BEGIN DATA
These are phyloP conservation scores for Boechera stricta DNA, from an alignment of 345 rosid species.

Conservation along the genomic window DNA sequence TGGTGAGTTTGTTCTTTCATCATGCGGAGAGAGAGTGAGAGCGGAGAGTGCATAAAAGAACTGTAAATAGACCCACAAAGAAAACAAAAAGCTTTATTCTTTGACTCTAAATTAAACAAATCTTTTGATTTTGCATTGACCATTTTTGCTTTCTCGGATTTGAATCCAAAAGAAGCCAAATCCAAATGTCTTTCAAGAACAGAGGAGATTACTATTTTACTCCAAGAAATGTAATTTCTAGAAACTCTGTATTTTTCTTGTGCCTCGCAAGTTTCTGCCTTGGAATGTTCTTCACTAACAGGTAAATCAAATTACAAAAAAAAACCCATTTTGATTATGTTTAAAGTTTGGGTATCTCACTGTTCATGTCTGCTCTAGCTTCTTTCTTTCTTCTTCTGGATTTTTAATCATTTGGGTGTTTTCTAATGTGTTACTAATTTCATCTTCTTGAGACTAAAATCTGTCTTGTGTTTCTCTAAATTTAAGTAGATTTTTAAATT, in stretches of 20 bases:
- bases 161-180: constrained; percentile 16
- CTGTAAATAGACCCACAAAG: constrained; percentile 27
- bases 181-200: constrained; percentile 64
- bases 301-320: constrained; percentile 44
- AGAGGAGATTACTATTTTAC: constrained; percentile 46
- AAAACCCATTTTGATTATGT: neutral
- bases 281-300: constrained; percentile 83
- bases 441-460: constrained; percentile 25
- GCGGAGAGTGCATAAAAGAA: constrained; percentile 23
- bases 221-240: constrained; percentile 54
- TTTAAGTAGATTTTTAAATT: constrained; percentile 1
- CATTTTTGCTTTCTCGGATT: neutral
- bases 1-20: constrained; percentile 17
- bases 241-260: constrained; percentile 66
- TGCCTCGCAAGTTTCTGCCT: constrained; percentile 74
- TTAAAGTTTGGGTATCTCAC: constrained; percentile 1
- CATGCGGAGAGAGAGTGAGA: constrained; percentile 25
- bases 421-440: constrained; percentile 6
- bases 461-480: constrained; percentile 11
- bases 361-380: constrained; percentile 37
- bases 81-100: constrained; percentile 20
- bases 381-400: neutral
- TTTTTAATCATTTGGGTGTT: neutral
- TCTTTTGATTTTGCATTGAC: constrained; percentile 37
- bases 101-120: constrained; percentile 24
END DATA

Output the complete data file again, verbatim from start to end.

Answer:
These are phyloP conservation scores for Boechera stricta DNA, from an alignment of 345 rosid species.

Conservation along the genomic window DNA sequence TGGTGAGTTTGTTCTTTCATCATGCGGAGAGAGAGTGAGAGCGGAGAGTGCATAAAAGAACTGTAAATAGACCCACAAAGAAAACAAAAAGCTTTATTCTTTGACTCTAAATTAAACAAATCTTTTGATTTTGCATTGACCATTTTTGCTTTCTCGGATTTGAATCCAAAAGAAGCCAAATCCAAATGTCTTTCAAGAACAGAGGAGATTACTATTTTACTCCAAGAAATGTAATTTCTAGAAACTCTGTATTTTTCTTGTGCCTCGCAAGTTTCTGCCTTGGAATGTTCTTCACTAACAGGTAAATCAAATTACAAAAAAAAACCCATTTTGATTATGTTTAAAGTTTGGGTATCTCACTGTTCATGTCTGCTCTAGCTTCTTTCTTTCTTCTTCTGGATTTTTAATCATTTGGGTGTTTTCTAATGTGTTACTAATTTCATCTTCTTGAGACTAAAATCTGTCTTGTGTTTCTCTAAATTTAAGTAGATTTTTAAATT, in stretches of 20 bases:
- bases 161-180: constrained; percentile 16
- CTGTAAATAGACCCACAAAG: constrained; percentile 27
- bases 181-200: constrained; percentile 64
- bases 301-320: constrained; percentile 44
- AGAGGAGATTACTATTTTAC: constrained; percentile 46
- AAAACCCATTTTGATTATGT: neutral
- bases 281-300: constrained; percentile 83
- bases 441-460: constrained; percentile 25
- GCGGAGAGTGCATAAAAGAA: constrained; percentile 23
- bases 221-240: constrained; percentile 54
- TTTAAGTAGATTTTTAAATT: constrained; percentile 1
- CATTTTTGCTTTCTCGGATT: neutral
- bases 1-20: constrained; percentile 17
- bases 241-260: constrained; percentile 66
- TGCCTCGCAAGTTTCTGCCT: constrained; percentile 74
- TTAAAGTTTGGGTATCTCAC: constrained; percentile 1
- CATGCGGAGAGAGAGTGAGA: constrained; percentile 25
- bases 421-440: constrained; percentile 6
- bases 461-480: constrained; percentile 11
- bases 361-380: constrained; percentile 37
- bases 81-100: constrained; percentile 20
- bases 381-400: neutral
- TTTTTAATCATTTGGGTGTT: neutral
- TCTTTTGATTTTGCATTGAC: constrained; percentile 37
- bases 101-120: constrained; percentile 24